Monday, October 30, 2006

Pretty Things

I'm always reading blogs wherein people write about and post pictures of objects that they have found at thrift stores or yard sales. I'm not really a big thrift or yard sale shopper - that is, I don't spend every weekend browsing for a good deal - but I did make it to a few yard sales over the summer, and have visited several thrift stores over the last couple of months. I decided to post my own favorite finds. These are all handmade tablecloths. (Not handmade by me. I was just lucky enough to find them.) I told Andy last night that I am on a bit of a textile craze right now, and I might add that the craze revolves around flowers. I'm really liking floral fabrics right now, especially rather delicate looking ones. Anyway, the two tablecloths on the left are about as girly as it gets. They are made from a rather heavy fabric - I'm not sure what it is - and are lined with a nice, soft cotton. They fit my little kitchen table perfectly. The other two are, unfortunately, just a tad too small for my table. That disappointed me, because I think they are so pretty. But that's okay - I'll just turn them into something else. I'm not sure what yet. It will be hard for me to cut them, but I'll manage.
This beautiful set of books was found at a yard sale close to our house. They are wonderful. They're too advanced for our 14-month old, of course, but they are on her shelf, waiting for her little mind to be ready for their seemingly myriad contents. I truly have a weakness for childrens' books. The lustrous art (some of the best art I have seen, in my opinion, has been in childrens' books), the imaginative adventures, the beautiful innocence. I love them.
The joy of buying used things is that they are inexpensive, and that you can find things that are no longer available to buy new. The danger is that it is easy to feel that you are not spending much money, so you keep picking up more items. Even at a dollar or so a piece, items add up quickly. I try to be discriminating in my choices.

Sunday, October 29, 2006


Something wonderful happened today. I ran out of thread. I actually used up an entire spool of thread. This has never happened to me before. I have run out of fabric, yarn, and embroidery floss, but never have I used up an entire spool of thread. My sewing projects are small and typically require only simple stitches, and a spool of thread has a lot of thread on it. It was a great moment. It was much like when you write on the last page of a journal. It's very satisfying. Hours and hours, perhaps months or (in the case of a journal, not so much thread) years, of your life are represented in that journal, and you have used it to its fullest potential. I believe that I used my thread well. It was stitched into quilts and curtains and blankets and burp cloths and table linens, and those things are scattered around the homes of people I love, including the people who live in my own house. Thinking about that has made me want to use all of the things God has given me to their fullest potential. Gifts - objects, talents, nature - should be used well.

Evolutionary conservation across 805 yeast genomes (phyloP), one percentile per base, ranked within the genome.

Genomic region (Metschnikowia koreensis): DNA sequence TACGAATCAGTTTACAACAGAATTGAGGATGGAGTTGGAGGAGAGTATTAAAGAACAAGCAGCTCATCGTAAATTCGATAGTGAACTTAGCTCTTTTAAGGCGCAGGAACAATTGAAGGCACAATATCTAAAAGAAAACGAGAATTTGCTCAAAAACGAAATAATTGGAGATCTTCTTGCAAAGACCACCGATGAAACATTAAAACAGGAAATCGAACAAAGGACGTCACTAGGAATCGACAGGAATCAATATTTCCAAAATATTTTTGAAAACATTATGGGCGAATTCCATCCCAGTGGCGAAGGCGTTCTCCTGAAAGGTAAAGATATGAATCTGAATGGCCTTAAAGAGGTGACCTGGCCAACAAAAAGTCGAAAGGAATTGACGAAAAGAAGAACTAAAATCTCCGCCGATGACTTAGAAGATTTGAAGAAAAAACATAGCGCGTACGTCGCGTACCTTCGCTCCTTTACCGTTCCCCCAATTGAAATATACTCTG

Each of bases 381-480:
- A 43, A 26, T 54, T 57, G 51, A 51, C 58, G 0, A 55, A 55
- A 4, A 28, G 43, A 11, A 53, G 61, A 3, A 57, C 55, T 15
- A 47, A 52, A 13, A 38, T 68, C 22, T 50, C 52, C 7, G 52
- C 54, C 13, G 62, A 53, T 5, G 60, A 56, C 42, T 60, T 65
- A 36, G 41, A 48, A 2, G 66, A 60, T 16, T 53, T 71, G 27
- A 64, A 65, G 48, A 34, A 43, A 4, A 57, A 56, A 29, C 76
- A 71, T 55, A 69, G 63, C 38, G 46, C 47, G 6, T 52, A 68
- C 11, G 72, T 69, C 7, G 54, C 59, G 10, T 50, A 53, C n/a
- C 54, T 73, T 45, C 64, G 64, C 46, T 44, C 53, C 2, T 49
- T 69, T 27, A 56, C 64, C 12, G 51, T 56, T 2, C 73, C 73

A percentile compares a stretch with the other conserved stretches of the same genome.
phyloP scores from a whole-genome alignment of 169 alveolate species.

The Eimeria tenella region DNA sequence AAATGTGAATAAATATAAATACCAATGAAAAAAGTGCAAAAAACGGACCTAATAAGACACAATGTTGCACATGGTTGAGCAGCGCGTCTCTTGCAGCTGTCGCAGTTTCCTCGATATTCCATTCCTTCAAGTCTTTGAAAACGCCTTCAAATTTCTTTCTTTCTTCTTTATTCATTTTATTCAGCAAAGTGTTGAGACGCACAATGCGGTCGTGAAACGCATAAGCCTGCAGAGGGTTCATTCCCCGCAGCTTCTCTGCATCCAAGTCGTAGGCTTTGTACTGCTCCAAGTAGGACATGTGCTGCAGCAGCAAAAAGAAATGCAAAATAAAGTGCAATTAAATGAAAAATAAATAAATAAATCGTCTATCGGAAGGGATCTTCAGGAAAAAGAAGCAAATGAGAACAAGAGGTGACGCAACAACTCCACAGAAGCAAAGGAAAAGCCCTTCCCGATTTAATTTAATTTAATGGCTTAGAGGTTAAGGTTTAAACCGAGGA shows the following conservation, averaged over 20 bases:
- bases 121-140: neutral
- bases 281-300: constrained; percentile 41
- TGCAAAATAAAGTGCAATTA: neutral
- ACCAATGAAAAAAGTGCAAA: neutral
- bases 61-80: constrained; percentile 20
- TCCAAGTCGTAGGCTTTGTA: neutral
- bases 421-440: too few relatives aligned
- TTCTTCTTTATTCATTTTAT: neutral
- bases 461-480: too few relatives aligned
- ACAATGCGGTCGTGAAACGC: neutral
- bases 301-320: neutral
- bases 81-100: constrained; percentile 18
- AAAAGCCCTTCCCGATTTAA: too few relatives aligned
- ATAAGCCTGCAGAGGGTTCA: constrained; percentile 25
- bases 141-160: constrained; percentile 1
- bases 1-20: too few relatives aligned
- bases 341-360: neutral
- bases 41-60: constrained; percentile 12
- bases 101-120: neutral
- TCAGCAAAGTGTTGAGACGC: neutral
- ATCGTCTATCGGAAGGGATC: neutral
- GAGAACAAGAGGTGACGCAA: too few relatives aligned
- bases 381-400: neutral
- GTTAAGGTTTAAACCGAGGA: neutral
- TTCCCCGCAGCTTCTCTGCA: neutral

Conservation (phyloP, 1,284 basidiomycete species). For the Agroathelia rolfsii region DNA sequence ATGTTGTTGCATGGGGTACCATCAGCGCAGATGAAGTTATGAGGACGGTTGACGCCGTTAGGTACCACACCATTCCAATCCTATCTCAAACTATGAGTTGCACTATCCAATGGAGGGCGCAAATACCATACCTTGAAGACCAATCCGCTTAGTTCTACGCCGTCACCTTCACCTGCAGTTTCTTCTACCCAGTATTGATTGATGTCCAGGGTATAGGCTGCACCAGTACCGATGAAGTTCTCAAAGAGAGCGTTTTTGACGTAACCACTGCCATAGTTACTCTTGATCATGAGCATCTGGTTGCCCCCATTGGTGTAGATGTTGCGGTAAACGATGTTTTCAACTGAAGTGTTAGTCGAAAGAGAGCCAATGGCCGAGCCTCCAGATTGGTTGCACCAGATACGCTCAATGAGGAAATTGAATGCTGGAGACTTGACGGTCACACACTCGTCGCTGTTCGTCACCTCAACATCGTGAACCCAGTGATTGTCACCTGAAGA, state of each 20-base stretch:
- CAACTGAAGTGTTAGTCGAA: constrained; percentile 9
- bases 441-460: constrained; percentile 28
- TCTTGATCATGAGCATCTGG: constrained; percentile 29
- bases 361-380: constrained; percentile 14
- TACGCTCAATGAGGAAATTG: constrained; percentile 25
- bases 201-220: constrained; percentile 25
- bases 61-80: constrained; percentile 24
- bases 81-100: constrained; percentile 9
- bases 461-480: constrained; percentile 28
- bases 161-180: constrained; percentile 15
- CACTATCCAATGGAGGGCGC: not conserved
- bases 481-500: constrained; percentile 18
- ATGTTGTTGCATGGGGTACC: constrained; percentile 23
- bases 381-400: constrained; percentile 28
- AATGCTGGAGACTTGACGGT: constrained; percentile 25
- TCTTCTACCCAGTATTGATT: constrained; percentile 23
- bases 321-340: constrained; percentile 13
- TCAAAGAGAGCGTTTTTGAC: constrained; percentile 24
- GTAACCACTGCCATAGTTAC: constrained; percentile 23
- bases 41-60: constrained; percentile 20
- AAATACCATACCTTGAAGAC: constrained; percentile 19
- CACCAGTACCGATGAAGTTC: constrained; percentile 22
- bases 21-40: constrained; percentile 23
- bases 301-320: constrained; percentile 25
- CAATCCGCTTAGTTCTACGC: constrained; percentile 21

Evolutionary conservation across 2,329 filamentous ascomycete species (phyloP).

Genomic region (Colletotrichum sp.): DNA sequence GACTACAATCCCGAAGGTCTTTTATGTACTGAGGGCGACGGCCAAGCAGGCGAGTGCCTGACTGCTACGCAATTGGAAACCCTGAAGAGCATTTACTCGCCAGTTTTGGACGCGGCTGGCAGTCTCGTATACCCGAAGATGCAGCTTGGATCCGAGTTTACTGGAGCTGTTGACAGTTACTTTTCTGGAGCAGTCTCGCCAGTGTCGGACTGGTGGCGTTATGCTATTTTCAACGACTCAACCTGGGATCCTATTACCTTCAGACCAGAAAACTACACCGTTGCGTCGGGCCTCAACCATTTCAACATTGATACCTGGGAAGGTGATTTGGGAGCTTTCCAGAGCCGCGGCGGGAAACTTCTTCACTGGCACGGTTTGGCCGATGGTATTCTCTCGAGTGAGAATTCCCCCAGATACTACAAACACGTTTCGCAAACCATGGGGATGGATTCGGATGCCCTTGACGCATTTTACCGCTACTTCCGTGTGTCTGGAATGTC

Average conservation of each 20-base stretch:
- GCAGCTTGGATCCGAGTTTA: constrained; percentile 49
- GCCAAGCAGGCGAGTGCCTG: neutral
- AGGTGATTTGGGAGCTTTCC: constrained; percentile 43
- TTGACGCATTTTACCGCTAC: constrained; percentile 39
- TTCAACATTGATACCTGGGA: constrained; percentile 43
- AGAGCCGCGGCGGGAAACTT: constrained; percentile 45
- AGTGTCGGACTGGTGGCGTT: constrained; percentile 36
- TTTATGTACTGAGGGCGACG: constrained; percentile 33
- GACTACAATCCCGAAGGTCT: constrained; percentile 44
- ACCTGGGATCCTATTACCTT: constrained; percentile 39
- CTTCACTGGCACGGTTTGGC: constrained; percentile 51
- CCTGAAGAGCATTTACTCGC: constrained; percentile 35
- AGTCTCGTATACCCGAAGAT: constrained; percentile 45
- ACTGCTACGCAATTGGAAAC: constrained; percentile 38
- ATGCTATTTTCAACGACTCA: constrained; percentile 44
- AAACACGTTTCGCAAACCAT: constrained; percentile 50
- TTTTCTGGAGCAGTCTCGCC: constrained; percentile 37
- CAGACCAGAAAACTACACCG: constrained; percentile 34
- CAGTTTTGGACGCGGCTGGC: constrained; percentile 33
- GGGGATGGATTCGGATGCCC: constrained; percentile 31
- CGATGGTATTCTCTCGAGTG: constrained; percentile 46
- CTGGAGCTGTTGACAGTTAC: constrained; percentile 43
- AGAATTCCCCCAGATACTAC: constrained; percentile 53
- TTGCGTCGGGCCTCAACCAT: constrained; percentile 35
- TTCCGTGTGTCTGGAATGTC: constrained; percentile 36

I'm going to buy a new spool of the thread (as I ran out in the middle of a project). I'm very excited to see what comes of it.

Friday, October 27, 2006

Patience is a virtue

My daughter is sick. She has never before been quite as sick as she is now. She's had her share of colds and sniffles and mild stomach problems, but this one takes the cake. It's so sad. She has been sick since Sunday afternoon and really doesn't show much sign of improvement at this point. And she's 14 months old, so I can't exactly reason with her and explain why I can't give her very much food at a time. I do explain why, but I don't think she understands. Every time I give her any food - little strips of toast, chicken soup, crackers - she devours it. I know she is hungry, and that breaks my heart. Large quantities of food - well, really, any amount of food - results in very obvious sickness, so we've got to keep it small at this point. Poor thing. She has watched more television this week than in her entire 14 previous months. We don't let her watch TV except when she is sick. I have refamiliarized myself with the PBS kids' programming and the cast of Veggie Tales. This week has made me very pleased that we haven't relied on TV for Elise's entertainment. It really is passive entertainment (quite appropriate for illness, I think), and it is so annoying. I'm not used to having the television on during the day. I suppose I am used to a pretty quiet house. The constant noise and the catchy theme songs give me a headache.